Safeguarding Real Property In Ontario – CERTIFICATES OF PENDING LITIGATION (PART 1 OF 3)
Navigating the legal landscape of property transactions in Ontario can be a daunting task. One aspect of property law that can often cause confusion is the use of certificates of Pending Litigation, cautions, and Section 118 Restrictions. To shed light on the subject, we embark on a 3-part series exploring the various legal mechanisms to safeguard land in Ontario. In this first installment, we delve into Certificates of Pending Litigation and their role in protecting property rights.
What is a Certificate of Pending Litigation?
A Certificate of Pending Litigation (CPL) is a court order registered on a title to a property to provide notice to the public that the property is involved in a legal dispute. It allows anyone searching title of a property to be made aware of the ongoing legal proceedings and, in practice, will prevent any transactions, such as sales or mortgages, from being completed until the CPL is removed.
Obtaining a CPL
To obtain a CPL, a party must establish that it has a reasonable claim to an interest in the land. The threshold for obtaining a CPL is not based on the likelihood of success in the underlying claim, but rather on the presence of a disputable matter concerning an interest in the property. This means that the claimant must provide sufficient evidence to support their claim, demonstrating that there is a genuine issue involving the land to be resolved by a court.
Various situations can give rise to an interest in land warranting the issuance of a CPL. These include claims for specific performance of a purchase agreement, fraudulent transfer of title, disputes over mortgage interests such as equitable mortgages, claims arising from constructive or resulting trusts, breach of fiduciary duty claims leading to equitable interests, and claims for leasehold interests in the land.
Once a claimant has satisfied the above threshold, a court will consider various factors to determine whether issuing a CPL is a fair and appropriate remedy. These factors include whether the claimant is a shell corporation, the uniqueness of the land, the availability of alternative claims for damages, the ease or difficulty in calculating damages, whether damages would be a satisfactory remedy, the presence or absence of a willing purchaser, and the potential harm to each party if the certificate is or is not removed with or without security. It’s important to note that these factors are not an exhaustive list, and their relevance will depend on the specific circumstances of each case.
Removing a CPL
Removing a CPL typically requires a court order, with limited exceptions. The party seeking to have the CPL discharged must apply to the court under section 103(6) of the Courts of Justice Act. When considering whether to maintain or remove the CPL, a court will consider several factors. For example, if damages are deemed an adequate remedy, the court may vacate the CPL. Similarly, if the claim is solely for damages and does not involve an interest in the land, or if the CPL is sought solely to secure payment in the event of a monetary judgment, a court may also consider vacating the certificate. Diligence in pursuing the legal proceedings, the availability of alternative forms of security, and the overall fairness of the outcome are additional factors the court may consider when deciding whether to discharge a CPL.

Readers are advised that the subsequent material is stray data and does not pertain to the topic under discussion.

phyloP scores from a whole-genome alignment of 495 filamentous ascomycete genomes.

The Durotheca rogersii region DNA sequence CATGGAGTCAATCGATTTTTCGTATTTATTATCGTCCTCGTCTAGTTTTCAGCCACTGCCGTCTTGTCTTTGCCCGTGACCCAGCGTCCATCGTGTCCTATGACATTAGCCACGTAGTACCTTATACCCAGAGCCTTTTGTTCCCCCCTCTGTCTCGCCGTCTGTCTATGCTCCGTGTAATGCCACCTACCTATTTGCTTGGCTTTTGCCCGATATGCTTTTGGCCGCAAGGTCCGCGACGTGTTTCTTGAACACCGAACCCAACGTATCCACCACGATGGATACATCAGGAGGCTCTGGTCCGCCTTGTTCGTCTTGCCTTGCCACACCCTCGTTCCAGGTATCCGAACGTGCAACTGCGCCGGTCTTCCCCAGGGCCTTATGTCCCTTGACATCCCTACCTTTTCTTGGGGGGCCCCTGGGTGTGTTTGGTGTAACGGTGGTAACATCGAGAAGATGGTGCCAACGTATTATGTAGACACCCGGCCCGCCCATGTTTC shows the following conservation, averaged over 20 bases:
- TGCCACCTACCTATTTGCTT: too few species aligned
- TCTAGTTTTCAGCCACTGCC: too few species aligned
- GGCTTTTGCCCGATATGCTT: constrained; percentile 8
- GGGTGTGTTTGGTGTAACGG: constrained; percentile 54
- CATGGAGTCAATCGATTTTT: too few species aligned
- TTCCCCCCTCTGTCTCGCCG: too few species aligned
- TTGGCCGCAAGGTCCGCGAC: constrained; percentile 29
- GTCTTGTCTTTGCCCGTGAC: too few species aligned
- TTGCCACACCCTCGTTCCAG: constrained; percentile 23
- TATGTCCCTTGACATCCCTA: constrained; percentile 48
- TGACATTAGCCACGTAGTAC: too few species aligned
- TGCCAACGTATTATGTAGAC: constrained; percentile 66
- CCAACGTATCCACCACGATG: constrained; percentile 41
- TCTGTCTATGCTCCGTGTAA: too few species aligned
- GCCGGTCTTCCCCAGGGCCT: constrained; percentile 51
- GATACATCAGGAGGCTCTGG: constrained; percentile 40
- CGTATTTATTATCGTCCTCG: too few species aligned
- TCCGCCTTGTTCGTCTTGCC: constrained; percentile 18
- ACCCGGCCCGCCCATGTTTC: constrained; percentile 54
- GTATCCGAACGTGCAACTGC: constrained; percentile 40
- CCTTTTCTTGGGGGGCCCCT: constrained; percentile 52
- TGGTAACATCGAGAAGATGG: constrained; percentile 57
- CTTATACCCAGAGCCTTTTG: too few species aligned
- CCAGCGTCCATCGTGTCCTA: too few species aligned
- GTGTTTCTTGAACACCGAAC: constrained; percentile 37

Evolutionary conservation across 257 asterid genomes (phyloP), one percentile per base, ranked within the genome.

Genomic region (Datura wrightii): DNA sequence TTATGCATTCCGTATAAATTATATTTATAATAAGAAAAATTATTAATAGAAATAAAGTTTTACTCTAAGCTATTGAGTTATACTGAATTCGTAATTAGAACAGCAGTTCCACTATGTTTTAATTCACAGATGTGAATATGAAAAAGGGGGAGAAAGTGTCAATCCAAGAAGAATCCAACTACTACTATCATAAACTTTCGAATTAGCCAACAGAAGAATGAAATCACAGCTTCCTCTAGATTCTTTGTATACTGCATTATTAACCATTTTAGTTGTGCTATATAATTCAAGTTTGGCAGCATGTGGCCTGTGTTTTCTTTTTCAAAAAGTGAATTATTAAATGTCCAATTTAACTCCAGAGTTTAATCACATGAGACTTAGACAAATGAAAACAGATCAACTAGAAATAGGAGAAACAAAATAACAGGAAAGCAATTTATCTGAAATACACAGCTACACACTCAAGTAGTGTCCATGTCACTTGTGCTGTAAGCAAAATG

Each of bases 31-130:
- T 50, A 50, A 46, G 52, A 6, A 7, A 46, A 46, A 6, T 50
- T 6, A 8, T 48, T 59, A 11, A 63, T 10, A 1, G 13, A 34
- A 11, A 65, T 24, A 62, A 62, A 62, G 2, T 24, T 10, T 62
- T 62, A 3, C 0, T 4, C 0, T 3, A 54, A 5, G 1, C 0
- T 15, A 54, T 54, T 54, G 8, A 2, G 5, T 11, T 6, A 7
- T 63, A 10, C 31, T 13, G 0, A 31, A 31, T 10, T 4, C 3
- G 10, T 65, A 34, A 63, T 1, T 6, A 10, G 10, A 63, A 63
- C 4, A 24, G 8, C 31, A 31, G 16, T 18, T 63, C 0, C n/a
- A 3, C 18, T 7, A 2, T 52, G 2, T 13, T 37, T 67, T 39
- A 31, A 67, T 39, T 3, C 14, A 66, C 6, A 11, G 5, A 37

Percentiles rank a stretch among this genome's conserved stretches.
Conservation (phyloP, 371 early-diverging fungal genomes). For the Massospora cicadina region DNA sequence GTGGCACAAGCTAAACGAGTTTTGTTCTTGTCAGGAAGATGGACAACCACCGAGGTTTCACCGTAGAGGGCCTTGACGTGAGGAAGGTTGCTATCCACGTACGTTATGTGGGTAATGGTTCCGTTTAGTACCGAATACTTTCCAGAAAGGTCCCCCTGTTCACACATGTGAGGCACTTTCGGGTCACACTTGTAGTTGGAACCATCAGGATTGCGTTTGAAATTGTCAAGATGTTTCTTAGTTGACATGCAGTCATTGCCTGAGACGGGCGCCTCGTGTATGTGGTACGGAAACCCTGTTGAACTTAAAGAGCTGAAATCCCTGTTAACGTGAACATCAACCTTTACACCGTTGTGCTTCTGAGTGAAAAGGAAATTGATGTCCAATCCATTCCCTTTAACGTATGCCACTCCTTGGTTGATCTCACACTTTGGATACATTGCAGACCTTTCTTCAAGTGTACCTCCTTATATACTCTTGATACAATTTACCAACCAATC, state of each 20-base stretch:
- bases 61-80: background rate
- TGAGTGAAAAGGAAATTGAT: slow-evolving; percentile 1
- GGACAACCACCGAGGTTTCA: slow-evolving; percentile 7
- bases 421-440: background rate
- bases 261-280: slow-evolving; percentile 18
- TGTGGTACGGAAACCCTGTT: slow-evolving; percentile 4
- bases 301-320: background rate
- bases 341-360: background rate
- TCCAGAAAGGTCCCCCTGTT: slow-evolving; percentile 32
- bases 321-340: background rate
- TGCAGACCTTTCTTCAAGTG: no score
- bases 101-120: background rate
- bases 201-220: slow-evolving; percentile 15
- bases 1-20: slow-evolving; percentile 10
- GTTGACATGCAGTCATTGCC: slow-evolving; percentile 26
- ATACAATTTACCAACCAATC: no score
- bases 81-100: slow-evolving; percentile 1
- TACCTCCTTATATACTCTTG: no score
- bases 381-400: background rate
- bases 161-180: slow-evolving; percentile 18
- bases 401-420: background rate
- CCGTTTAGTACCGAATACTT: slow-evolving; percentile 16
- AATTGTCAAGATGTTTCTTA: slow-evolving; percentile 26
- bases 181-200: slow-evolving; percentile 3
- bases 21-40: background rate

In some instances, a CPL may be removed without a court order. The registered owner can provide evidence that the legal action giving rise to the CPL has been discontinued, or the registrant of the certificate may remove it with the consent of the plaintiffs involved.
Liability for Improper Registration
While CPLs generally enjoy protection from slander of title claims since their issuance is court-approved, there are still risks associated with their improper registration. Individuals who register a CPL without a reasonable claim to the land may be held liable for damages under section 103(4) of the Courts of Justice Act. Additionally, if a CPL is registered against a property that is not covered by the certificate, the registrant could face a slander of title claim. Even lawyers who knowingly participate in registering such a document or advise against its removal may be held liable as joint tortfeasors.
Understanding the intricacies of CPLs is essential for property owners, buyers, and lenders in Ontario. Stay tuned for the next part of our series, where we’ll continue unraveling the various means of safeguarding real property in Ontario.
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